Pine forest, Öje, Dalarna (Foto: DS)

Research shows that loss of biodiversity is a problem of the same magnitude as climate change because the Earth's biodiversity is fundamental to human survival. In order to get food, water and other resources and to handle our waste we have to be part of a well-functioning ecosystem. Ecosystems with low species-diversity are less resilient - they do not cope well with change, e.g. climate warming.

Threats to biodiversity and to climate are coupled - plantations, advocated for by the forestry industry, are more vulnerable to climate change (and disturbances in general, like storms or insect outbreaks). Climate change in itself is a threat to biodiversity, for instance in mountainous areas. A further example is that the fungal mycorrhiza networks in an old forest store much more carbon than does a plantation. Plantations are more vulnerable to insect outbreaks and fir trees in particular are more prone to windfalls.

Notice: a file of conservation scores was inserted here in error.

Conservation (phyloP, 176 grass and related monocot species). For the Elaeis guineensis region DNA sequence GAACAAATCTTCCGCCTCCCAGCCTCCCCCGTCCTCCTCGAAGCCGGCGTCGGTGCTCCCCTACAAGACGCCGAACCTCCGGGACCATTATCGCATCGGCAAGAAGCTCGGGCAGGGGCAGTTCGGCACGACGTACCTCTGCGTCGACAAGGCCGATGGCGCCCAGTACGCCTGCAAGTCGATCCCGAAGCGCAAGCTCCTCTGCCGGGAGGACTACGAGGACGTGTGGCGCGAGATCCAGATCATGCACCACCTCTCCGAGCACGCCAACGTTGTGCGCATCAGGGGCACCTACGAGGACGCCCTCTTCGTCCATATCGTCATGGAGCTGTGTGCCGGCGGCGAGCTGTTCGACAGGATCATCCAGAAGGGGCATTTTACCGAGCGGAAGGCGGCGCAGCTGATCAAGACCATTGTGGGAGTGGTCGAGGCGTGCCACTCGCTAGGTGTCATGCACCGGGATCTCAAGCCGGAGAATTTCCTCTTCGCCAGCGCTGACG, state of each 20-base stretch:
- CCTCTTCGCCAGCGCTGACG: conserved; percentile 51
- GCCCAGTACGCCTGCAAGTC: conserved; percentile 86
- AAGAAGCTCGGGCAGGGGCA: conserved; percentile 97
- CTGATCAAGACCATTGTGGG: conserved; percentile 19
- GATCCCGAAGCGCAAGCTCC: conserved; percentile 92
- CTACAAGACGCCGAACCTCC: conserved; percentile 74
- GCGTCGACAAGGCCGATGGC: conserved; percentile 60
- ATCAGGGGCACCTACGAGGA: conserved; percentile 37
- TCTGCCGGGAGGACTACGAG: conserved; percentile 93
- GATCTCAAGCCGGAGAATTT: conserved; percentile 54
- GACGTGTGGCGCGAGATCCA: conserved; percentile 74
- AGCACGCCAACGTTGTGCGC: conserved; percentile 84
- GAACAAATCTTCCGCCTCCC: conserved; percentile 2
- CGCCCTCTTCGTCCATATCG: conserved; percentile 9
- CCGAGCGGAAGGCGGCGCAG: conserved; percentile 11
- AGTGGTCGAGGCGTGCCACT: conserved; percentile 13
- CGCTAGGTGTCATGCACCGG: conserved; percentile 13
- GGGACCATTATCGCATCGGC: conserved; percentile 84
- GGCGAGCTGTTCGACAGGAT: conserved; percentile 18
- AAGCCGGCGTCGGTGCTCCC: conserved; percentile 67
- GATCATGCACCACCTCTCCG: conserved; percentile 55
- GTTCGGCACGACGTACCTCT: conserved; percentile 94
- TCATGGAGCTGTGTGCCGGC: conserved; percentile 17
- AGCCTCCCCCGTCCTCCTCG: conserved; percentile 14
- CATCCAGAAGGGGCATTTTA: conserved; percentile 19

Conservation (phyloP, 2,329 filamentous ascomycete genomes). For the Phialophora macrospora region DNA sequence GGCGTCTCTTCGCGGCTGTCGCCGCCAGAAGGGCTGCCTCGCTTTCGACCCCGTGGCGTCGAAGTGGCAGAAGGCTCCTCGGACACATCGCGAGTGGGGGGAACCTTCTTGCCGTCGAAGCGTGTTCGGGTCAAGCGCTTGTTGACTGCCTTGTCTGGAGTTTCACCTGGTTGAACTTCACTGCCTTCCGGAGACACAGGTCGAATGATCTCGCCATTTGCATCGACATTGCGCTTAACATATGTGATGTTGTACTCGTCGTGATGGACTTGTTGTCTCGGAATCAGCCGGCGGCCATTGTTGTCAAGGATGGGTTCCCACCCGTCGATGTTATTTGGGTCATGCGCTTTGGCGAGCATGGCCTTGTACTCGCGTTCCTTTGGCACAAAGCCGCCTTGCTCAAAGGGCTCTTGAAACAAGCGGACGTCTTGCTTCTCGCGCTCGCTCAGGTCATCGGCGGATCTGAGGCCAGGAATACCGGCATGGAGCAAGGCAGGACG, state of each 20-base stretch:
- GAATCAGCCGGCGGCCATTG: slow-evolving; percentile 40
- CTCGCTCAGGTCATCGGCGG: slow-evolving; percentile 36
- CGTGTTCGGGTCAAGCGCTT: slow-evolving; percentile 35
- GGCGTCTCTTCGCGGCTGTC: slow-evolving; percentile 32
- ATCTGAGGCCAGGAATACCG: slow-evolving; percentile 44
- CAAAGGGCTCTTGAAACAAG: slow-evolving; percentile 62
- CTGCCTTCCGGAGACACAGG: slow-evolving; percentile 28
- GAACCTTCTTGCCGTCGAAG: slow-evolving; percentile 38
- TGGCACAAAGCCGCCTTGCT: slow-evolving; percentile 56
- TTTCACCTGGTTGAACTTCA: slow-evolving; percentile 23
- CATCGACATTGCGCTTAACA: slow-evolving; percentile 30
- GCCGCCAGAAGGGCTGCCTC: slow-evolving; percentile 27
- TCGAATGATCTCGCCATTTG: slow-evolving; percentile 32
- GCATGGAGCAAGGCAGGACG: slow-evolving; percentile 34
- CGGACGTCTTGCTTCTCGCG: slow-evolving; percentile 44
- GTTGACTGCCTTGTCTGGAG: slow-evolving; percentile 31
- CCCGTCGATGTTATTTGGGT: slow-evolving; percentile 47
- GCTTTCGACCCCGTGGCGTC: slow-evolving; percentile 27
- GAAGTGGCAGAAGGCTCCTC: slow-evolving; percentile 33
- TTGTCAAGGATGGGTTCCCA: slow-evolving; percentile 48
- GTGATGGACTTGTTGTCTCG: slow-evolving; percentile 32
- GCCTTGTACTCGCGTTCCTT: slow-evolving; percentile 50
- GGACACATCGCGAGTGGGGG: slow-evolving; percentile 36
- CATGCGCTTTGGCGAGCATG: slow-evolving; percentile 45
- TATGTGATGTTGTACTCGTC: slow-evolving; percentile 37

Dead wood, both on the ground and standing trunks (image) are crucial for maintaining biodiversity because they can function as "homes" for animals or substrates for fungi. Therefore forests have to be part of a larger network at the landscape level. Habitat fragmentation which is a characteristic for intensive forestry can lead to extinction of species in the long run of in particular rarer species that often have vulnerable ecosystem functions. Read more on biodiversity here.

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